Updated: January 7, 2019 9:27:18 am
As the tenure of the NDA government at the Centre nears completion, there is no progress on negotiations for a peace accord with Naga armed groups, with talks stuck for almost a year due to an intransigent position taken by the Naga side on ‘symbolic’ issues, such as a separate flag.
As reported by The Indian Express on April 26, 2018, ‘substantive’ issues had been resolved between the two sides and a draft agreement was ‘almost ready’ by then. But a change in Naga position has led to apprehensions that any gains made since 2014 will be lost with a change in political dispensation at the Centre.
Contacted by The Indian Express, the Centre’s interlocutor and Deputy National Security Advisor, R N Ravi, said: “I would not like to comment on it as we are engaged with the peace process.”
Ravi has been closely associated with negotiations with Naga groups for decades, first in various capacities as an Intelligence Bureau officer and later as the Centre’s interlocutor in July 2014. He signed the framework agreement with the NSCN-IM in August 2015.
Sources said the current logjam is largely due to the Church, which has taken a lead role in articulating the Naga political position in the past year. The Church has argued that symbols are integral to the identity of the Nagas, and that Naga identity would not be safe without them.
It is politically unviable for the Centre to accept demands such as a separate Naga flag, even though, sources said, it has agreed to guarantee protection of the Naga identity. But if these changes can be brought later through a democratic political process, the Centre would have no objection, sources explained.
At a Church-organised meeting held in Dimapur on September 8 last year by the Forum for Naga Reconciliation, Naga civil society groups and political groups had issued a statement called the ‘Declaration of the Naga Collective Spirit’. It said that “the historical fact that the Naga struggle started before India’s independence strengthens our moral authority” and argued that “the Naga people did not violate any agreement for union made with any nation in our history. This establishes the legitimacy and integrity of Naga rights”.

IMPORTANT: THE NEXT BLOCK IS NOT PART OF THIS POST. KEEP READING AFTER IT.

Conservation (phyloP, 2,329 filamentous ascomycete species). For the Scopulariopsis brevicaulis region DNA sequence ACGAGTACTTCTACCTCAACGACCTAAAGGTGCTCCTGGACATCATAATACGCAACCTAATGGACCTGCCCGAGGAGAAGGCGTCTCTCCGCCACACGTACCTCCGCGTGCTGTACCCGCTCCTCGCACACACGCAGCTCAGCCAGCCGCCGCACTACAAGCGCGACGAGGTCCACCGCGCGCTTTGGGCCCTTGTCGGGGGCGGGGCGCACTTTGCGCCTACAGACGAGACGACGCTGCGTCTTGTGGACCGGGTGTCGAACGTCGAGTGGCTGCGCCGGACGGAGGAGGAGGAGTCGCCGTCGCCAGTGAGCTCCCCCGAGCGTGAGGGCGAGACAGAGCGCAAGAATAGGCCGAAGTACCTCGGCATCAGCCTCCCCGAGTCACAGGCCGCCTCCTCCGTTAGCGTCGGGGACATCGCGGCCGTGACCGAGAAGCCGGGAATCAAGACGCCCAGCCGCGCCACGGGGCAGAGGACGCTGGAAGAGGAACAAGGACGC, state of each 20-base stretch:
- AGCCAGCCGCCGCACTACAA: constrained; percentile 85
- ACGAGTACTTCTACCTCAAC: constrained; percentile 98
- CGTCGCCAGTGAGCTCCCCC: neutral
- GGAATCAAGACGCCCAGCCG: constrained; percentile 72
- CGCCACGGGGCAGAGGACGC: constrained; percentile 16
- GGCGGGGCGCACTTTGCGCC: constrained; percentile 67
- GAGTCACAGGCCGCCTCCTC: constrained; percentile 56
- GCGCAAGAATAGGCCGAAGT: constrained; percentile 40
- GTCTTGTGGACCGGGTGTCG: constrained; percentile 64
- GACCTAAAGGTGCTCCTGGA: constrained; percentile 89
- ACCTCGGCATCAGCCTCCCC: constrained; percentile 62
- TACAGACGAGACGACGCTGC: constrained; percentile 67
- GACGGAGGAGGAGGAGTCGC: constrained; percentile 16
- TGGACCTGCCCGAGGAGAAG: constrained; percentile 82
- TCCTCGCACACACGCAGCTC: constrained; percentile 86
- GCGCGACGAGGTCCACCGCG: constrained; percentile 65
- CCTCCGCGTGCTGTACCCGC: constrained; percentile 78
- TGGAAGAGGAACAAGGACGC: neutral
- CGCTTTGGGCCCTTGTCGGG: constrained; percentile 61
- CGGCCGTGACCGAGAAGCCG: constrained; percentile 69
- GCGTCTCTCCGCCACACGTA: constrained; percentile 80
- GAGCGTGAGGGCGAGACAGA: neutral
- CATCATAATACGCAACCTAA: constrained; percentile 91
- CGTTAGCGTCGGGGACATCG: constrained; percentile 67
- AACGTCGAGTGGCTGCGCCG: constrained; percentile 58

In what is seen as a repudiation of the argument that Nagas have to be realistic about being a part of India, the declaration noted: “We draw inspiration from Confucius who reminds us that, ‘When it is obvious that goals cannot be achieved, don’t adjust the goals, but adjust the steps’.”
While ruling out any external influence on the Church or any coercion of Naga groups by the religious body, sources said its institutional influence in an “overly religious” society is “coming in the way of a realistic settlement”.
Naga National Political Groups (NNPGs), comprising representatives of six influential Naga rebel groups and the National Socialist Council of Nagaland (Isak-Muivah) or NSCN-IM, had met interlocutors of the Central government last month, and another meeting is scheduled in Delhi this month. But neither side is hopeful of a breakthrough, in light of the political narrative being articulated in Nagaland.
In April 2018, when the two sides appeared to have come to an agreement over substantive issues, Ravi had told this newspaper, “Yes, we are pretty close to finalising the (Naga Peace) accord.” The NSCN-IM leadership had also publicly stated that they were close to signing an accord.
The Centre had agreed to find a solution on the basis of mutually agreed sovereignty rights, which would take the unique history of Nagas into account. Among the substantive issues agreed upon by the two sides was creation of a cultural council for all the Nagas, removal of AFSPA, enhancing political representation of Nagas in Parliament, creation of a bicameral state legislature, autonomous council for Naga-majority areas in Manipur and Arunachal Pradesh and major economic packages for the state of Nagaland. Some of these changes would have been effected through amendments to the Constitution.
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